Carl Sandburg’s fog may come on little cat feet, but mine comes on the muffled blast of the ferry foghorn, telling me even before I open my eyes in the morning that our annual autumn mist has arrived. Here in Honnalee, the fog moved in 2-1/2 weeks ago: mysterious, atmospheric, giving presence to still air whose existence we usually no more notice than fish notice their placid water. Sunbeams filtering through foggy autumn forests inexorably pull my camera, with me attached, into the forest, and those first couple of days I danced around the park taking photo after photo of the moody woods and enchanting dewdrops.
A few days later, the fog still swirling through the trees, I left to spend a week back home in Virginia at my high-school reunion, celebrating with dear friends from way back, then showing my father my old haunts in my college town. (Well, most of the haunts; some were better left back in the past along with my profoundly immature 20-something self.) The remnants of Tropical Storm Karen literally dampened both occasions, dumping her remnant Gulf Stream moisture on us all day, every day. But the joy of being with old friends and my beloved dad lit the days, and one afternoon’s sunbreak gave me a few bird-photography opportunities.
Do East Coasters realize how amazing cardinals are?
Anyway, as my evening flight took off from Dulles at the end, I was looking forward to returning to Seattle’s glorious blue-sky autumn days, the woods aglow with our brilliant yellow Bigleaf Maples and the occasional stunning red Vine Maple.
I woke up late the morning after, having mercifully been able to sleep off jet lag—to the sound of the ferry foghorn. Still? After a week and a half? No sun for twelve straight days, no sense of the changing light that tells time’s passing, just monotonous gray skies all day, not even a good storm to make it interesting. It would be 10 am, then suddenly 4:30 in the afternoon, time for a nap.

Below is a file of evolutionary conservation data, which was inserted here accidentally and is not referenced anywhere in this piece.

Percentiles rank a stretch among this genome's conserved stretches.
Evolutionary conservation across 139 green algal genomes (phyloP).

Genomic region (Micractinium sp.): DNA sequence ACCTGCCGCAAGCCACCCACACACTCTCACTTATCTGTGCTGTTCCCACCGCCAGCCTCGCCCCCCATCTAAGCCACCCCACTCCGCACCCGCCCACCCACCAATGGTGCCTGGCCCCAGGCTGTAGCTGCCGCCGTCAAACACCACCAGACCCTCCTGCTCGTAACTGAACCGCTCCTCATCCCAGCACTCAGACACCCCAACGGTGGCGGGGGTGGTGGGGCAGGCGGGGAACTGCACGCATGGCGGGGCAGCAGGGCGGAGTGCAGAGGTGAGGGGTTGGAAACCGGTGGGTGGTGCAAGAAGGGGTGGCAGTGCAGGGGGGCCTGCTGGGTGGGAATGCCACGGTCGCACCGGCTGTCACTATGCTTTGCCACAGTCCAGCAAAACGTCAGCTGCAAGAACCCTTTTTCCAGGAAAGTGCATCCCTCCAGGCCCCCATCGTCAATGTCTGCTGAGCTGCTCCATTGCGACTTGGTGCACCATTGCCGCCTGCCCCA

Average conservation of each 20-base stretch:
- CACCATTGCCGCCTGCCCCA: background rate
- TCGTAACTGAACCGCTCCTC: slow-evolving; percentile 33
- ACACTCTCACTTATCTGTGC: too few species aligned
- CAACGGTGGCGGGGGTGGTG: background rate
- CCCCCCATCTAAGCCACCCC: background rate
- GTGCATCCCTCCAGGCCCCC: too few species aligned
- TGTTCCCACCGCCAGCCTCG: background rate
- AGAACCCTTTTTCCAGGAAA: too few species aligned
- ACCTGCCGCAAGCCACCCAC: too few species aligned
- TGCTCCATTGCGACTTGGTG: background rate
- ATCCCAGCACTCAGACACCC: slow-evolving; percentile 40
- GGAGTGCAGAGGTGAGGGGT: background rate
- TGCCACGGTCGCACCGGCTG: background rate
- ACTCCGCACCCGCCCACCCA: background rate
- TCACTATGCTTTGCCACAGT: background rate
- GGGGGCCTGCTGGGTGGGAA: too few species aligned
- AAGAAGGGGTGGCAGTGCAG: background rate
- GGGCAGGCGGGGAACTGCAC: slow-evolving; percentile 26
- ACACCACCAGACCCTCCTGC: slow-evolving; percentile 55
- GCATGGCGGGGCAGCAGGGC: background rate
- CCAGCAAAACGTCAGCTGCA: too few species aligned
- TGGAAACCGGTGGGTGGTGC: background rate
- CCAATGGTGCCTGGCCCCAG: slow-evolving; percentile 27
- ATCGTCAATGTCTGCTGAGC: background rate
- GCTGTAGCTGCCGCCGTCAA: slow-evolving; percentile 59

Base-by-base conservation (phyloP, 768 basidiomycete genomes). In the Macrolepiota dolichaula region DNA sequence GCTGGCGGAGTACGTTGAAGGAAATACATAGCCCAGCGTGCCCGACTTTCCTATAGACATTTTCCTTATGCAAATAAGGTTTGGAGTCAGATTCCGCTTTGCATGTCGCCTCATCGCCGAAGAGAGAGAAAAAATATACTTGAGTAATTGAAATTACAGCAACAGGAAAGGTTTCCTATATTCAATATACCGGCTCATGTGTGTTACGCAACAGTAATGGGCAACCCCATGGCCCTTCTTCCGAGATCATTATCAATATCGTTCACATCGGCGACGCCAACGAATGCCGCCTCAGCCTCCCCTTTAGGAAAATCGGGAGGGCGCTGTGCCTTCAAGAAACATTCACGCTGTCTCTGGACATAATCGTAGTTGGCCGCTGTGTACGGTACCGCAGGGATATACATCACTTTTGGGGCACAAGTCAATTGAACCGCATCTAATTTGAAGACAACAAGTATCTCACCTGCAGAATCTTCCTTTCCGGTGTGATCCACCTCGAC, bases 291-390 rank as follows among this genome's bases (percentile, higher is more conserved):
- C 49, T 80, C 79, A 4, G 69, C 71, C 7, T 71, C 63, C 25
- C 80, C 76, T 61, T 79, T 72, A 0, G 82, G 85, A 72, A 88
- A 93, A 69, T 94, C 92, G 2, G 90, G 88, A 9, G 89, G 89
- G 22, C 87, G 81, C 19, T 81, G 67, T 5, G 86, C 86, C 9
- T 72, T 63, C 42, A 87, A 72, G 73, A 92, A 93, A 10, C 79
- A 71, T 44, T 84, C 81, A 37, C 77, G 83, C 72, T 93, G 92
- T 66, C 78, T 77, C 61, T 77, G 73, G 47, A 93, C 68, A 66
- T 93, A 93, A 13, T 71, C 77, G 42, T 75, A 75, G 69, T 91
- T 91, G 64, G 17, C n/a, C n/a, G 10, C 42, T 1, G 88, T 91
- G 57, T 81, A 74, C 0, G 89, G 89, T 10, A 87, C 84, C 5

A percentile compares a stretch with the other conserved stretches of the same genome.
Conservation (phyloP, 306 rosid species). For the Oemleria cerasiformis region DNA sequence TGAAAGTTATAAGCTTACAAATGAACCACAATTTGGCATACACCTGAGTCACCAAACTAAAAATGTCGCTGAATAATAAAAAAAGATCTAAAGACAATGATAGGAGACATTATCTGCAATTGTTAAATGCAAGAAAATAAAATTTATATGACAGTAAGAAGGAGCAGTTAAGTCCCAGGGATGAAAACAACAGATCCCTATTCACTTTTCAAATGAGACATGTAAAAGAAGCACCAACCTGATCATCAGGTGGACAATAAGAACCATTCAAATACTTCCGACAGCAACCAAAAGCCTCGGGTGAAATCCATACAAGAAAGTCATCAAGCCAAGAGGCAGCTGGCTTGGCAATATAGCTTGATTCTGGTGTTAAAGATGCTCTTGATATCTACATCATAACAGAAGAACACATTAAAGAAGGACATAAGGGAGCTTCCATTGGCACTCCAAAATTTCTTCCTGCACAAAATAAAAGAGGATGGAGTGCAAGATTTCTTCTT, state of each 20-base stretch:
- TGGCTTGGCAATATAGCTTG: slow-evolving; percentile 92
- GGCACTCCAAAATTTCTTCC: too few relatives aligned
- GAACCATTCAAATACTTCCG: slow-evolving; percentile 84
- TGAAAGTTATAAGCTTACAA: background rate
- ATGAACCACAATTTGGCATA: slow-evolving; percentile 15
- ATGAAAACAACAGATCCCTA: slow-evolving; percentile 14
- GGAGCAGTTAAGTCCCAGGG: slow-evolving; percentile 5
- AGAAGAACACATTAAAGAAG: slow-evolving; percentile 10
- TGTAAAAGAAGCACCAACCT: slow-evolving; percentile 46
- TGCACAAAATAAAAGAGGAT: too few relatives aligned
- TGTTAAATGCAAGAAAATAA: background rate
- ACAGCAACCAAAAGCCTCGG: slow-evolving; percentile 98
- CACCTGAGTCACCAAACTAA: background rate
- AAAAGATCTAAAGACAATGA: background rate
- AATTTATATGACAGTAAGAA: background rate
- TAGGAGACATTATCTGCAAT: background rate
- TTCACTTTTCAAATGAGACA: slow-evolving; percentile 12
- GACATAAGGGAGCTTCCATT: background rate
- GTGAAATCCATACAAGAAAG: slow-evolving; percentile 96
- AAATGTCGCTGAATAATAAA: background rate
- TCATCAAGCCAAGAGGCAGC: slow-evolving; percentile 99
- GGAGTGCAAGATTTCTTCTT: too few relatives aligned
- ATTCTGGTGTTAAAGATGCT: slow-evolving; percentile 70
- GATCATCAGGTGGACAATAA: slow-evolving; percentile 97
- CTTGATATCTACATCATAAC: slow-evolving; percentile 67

After yet an additional three days of this, even our eternally enthusiastic resident weather guru, Cliff Mass of the University of Washington, got grumpy. “Fogmaggedon!” he called our record-setting string of foggy fall days; a “boa constrictor” of an inversion. (As always, he has cool photos and diagrams – check them out.)
Cliff hightailed it to Eastern Washington to get a sun injection to his psyche, but I just stayed in place, not even venturing into the forest for a couple of days—which tells you something’s way off. I just couldn’t summon up the energy.
Then this afternoon, Rob called me a few minutes after he left for orchestra rehearsal. He’d reached the top of the hill near our house—and it was glorious up there, sunny and warm. The boa-constrictor inversion meant that at our house, 200′ above sea level and near Puget Sound, the air was cool enough to keep moisture in vapor form—but a mile away and 300′ higher, the sun had warmed the air enough to vaporize those foggy droplets. He could see all the way to the mountains.
Given this news, I couldn’t stand being indoors any longer. I grabbed my cameras and headed out. I got to the edge of the bluff just as the sun broke through near the horizon.
Color! Glowing yellow light through the trees! Bright orange leaves lining the soft red-brown path!
I hadn’t realized how much I’d been missing color during the days of monochromatic mist. I raced down to the beach, suddenly full of energy, to immerse myself in the palette of post-fog sunset.
I’ve been doing a lot of research recently into animal vision and the science behind it. Although we humans have three kinds of color-perceiving cells called “cones” in our eyes, many other mammals just have two kinds of cones, so the world looks very different to them. For instance, here’s how a dog might perceive the Lincoln Park path and the Northern Cardinal:
All this research has been fascinating—bird vision, for instance, is astounding—and I’ll tell you more about it in future posts. But it took Fogmaggedon to get me out of my head and back into my body, for my spirit to wake up once again to how utterly remarkable it is, living in a world shimmering with hue and tone and vibrancy and saturation beyond the imagining of most other mammals.
If it doesn’t last too long, the quieting blanket of fog can be a blessing, providing an introverted interlude necessary for recharging the soul, bringing its own magical depth to the world. But too-persistent fog—from atmospheric inversion, midlife crisis, depression, self-centeredness, busyness—keeps our spirit from joyous aliveness to the multicolored world. When the time comes for the mist to dissipate, we welcome the brilliant earth back, alive again, rebaptized.
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